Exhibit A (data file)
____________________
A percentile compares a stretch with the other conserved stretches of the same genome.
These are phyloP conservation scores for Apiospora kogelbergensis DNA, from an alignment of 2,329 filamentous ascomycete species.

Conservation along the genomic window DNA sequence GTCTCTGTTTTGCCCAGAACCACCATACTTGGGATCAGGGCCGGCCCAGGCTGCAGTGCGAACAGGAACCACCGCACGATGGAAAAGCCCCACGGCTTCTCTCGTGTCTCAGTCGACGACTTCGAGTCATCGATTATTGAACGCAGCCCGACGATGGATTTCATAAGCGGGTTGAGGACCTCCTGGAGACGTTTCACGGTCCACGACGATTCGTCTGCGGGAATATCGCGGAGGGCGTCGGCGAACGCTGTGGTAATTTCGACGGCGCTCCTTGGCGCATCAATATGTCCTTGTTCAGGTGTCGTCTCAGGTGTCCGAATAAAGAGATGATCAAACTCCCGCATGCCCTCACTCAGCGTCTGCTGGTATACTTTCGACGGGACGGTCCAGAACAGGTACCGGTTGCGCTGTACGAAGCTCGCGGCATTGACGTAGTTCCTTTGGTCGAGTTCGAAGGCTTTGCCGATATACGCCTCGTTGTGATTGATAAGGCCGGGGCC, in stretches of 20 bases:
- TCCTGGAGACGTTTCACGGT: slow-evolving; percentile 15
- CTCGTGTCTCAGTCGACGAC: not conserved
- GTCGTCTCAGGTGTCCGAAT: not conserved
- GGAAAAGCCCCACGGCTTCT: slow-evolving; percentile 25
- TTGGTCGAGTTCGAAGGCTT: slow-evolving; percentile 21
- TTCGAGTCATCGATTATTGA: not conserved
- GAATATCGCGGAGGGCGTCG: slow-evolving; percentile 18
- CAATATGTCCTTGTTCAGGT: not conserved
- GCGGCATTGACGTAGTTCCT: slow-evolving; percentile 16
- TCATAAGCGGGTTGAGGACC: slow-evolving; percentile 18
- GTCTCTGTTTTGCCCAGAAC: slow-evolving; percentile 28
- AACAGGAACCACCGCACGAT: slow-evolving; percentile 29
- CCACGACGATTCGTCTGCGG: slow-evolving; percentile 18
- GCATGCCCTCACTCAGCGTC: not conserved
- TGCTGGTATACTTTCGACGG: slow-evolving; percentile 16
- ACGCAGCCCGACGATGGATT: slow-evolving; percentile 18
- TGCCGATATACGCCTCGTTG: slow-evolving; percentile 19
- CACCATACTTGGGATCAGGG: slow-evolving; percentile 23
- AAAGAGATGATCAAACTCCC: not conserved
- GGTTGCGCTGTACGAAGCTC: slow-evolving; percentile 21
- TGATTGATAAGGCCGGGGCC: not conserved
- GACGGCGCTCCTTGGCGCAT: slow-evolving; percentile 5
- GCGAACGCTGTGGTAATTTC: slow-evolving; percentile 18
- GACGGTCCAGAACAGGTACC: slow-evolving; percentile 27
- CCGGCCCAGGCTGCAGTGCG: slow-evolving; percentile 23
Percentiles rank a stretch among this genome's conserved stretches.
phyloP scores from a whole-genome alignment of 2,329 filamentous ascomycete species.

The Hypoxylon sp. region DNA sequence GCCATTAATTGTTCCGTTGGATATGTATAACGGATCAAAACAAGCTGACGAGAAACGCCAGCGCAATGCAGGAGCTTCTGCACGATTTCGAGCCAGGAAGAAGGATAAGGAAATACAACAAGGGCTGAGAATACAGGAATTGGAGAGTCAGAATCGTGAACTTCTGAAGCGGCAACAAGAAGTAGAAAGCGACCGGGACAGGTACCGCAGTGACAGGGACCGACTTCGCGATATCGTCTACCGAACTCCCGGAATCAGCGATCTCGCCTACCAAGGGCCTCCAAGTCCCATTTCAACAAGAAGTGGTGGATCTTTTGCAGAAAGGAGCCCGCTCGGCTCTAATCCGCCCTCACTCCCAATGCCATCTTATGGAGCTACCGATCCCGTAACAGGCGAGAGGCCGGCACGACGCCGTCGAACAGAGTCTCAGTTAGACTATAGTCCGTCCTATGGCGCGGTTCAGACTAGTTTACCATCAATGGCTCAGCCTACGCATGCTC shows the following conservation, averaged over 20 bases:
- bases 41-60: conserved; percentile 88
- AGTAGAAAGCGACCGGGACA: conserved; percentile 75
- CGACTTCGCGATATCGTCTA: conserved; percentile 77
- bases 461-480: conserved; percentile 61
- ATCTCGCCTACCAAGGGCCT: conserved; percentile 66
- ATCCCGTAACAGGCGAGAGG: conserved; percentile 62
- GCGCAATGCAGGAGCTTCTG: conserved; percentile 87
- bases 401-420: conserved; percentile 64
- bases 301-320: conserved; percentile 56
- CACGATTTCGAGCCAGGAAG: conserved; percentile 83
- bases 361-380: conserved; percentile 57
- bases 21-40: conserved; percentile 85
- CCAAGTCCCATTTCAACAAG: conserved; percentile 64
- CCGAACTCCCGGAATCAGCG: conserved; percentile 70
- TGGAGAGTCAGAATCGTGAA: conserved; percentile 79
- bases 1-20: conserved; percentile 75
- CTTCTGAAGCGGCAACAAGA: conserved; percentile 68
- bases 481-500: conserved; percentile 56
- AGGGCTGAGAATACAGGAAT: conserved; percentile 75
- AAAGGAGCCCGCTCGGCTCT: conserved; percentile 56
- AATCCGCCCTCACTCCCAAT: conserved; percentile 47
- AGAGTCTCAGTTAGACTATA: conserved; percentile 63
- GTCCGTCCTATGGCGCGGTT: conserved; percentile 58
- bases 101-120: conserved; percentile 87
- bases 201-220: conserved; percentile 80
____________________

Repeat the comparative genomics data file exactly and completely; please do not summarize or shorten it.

A percentile compares a stretch with the other conserved stretches of the same genome.
These are phyloP conservation scores for Apiospora kogelbergensis DNA, from an alignment of 2,329 filamentous ascomycete species.

Conservation along the genomic window DNA sequence GTCTCTGTTTTGCCCAGAACCACCATACTTGGGATCAGGGCCGGCCCAGGCTGCAGTGCGAACAGGAACCACCGCACGATGGAAAAGCCCCACGGCTTCTCTCGTGTCTCAGTCGACGACTTCGAGTCATCGATTATTGAACGCAGCCCGACGATGGATTTCATAAGCGGGTTGAGGACCTCCTGGAGACGTTTCACGGTCCACGACGATTCGTCTGCGGGAATATCGCGGAGGGCGTCGGCGAACGCTGTGGTAATTTCGACGGCGCTCCTTGGCGCATCAATATGTCCTTGTTCAGGTGTCGTCTCAGGTGTCCGAATAAAGAGATGATCAAACTCCCGCATGCCCTCACTCAGCGTCTGCTGGTATACTTTCGACGGGACGGTCCAGAACAGGTACCGGTTGCGCTGTACGAAGCTCGCGGCATTGACGTAGTTCCTTTGGTCGAGTTCGAAGGCTTTGCCGATATACGCCTCGTTGTGATTGATAAGGCCGGGGCC, in stretches of 20 bases:
- TCCTGGAGACGTTTCACGGT: slow-evolving; percentile 15
- CTCGTGTCTCAGTCGACGAC: not conserved
- GTCGTCTCAGGTGTCCGAAT: not conserved
- GGAAAAGCCCCACGGCTTCT: slow-evolving; percentile 25
- TTGGTCGAGTTCGAAGGCTT: slow-evolving; percentile 21
- TTCGAGTCATCGATTATTGA: not conserved
- GAATATCGCGGAGGGCGTCG: slow-evolving; percentile 18
- CAATATGTCCTTGTTCAGGT: not conserved
- GCGGCATTGACGTAGTTCCT: slow-evolving; percentile 16
- TCATAAGCGGGTTGAGGACC: slow-evolving; percentile 18
- GTCTCTGTTTTGCCCAGAAC: slow-evolving; percentile 28
- AACAGGAACCACCGCACGAT: slow-evolving; percentile 29
- CCACGACGATTCGTCTGCGG: slow-evolving; percentile 18
- GCATGCCCTCACTCAGCGTC: not conserved
- TGCTGGTATACTTTCGACGG: slow-evolving; percentile 16
- ACGCAGCCCGACGATGGATT: slow-evolving; percentile 18
- TGCCGATATACGCCTCGTTG: slow-evolving; percentile 19
- CACCATACTTGGGATCAGGG: slow-evolving; percentile 23
- AAAGAGATGATCAAACTCCC: not conserved
- GGTTGCGCTGTACGAAGCTC: slow-evolving; percentile 21
- TGATTGATAAGGCCGGGGCC: not conserved
- GACGGCGCTCCTTGGCGCAT: slow-evolving; percentile 5
- GCGAACGCTGTGGTAATTTC: slow-evolving; percentile 18
- GACGGTCCAGAACAGGTACC: slow-evolving; percentile 27
- CCGGCCCAGGCTGCAGTGCG: slow-evolving; percentile 23
Percentiles rank a stretch among this genome's conserved stretches.
phyloP scores from a whole-genome alignment of 2,329 filamentous ascomycete species.

The Hypoxylon sp. region DNA sequence GCCATTAATTGTTCCGTTGGATATGTATAACGGATCAAAACAAGCTGACGAGAAACGCCAGCGCAATGCAGGAGCTTCTGCACGATTTCGAGCCAGGAAGAAGGATAAGGAAATACAACAAGGGCTGAGAATACAGGAATTGGAGAGTCAGAATCGTGAACTTCTGAAGCGGCAACAAGAAGTAGAAAGCGACCGGGACAGGTACCGCAGTGACAGGGACCGACTTCGCGATATCGTCTACCGAACTCCCGGAATCAGCGATCTCGCCTACCAAGGGCCTCCAAGTCCCATTTCAACAAGAAGTGGTGGATCTTTTGCAGAAAGGAGCCCGCTCGGCTCTAATCCGCCCTCACTCCCAATGCCATCTTATGGAGCTACCGATCCCGTAACAGGCGAGAGGCCGGCACGACGCCGTCGAACAGAGTCTCAGTTAGACTATAGTCCGTCCTATGGCGCGGTTCAGACTAGTTTACCATCAATGGCTCAGCCTACGCATGCTC shows the following conservation, averaged over 20 bases:
- bases 41-60: conserved; percentile 88
- AGTAGAAAGCGACCGGGACA: conserved; percentile 75
- CGACTTCGCGATATCGTCTA: conserved; percentile 77
- bases 461-480: conserved; percentile 61
- ATCTCGCCTACCAAGGGCCT: conserved; percentile 66
- ATCCCGTAACAGGCGAGAGG: conserved; percentile 62
- GCGCAATGCAGGAGCTTCTG: conserved; percentile 87
- bases 401-420: conserved; percentile 64
- bases 301-320: conserved; percentile 56
- CACGATTTCGAGCCAGGAAG: conserved; percentile 83
- bases 361-380: conserved; percentile 57
- bases 21-40: conserved; percentile 85
- CCAAGTCCCATTTCAACAAG: conserved; percentile 64
- CCGAACTCCCGGAATCAGCG: conserved; percentile 70
- TGGAGAGTCAGAATCGTGAA: conserved; percentile 79
- bases 1-20: conserved; percentile 75
- CTTCTGAAGCGGCAACAAGA: conserved; percentile 68
- bases 481-500: conserved; percentile 56
- AGGGCTGAGAATACAGGAAT: conserved; percentile 75
- AAAGGAGCCCGCTCGGCTCT: conserved; percentile 56
- AATCCGCCCTCACTCCCAAT: conserved; percentile 47
- AGAGTCTCAGTTAGACTATA: conserved; percentile 63
- GTCCGTCCTATGGCGCGGTT: conserved; percentile 58
- bases 101-120: conserved; percentile 87
- bases 201-220: conserved; percentile 80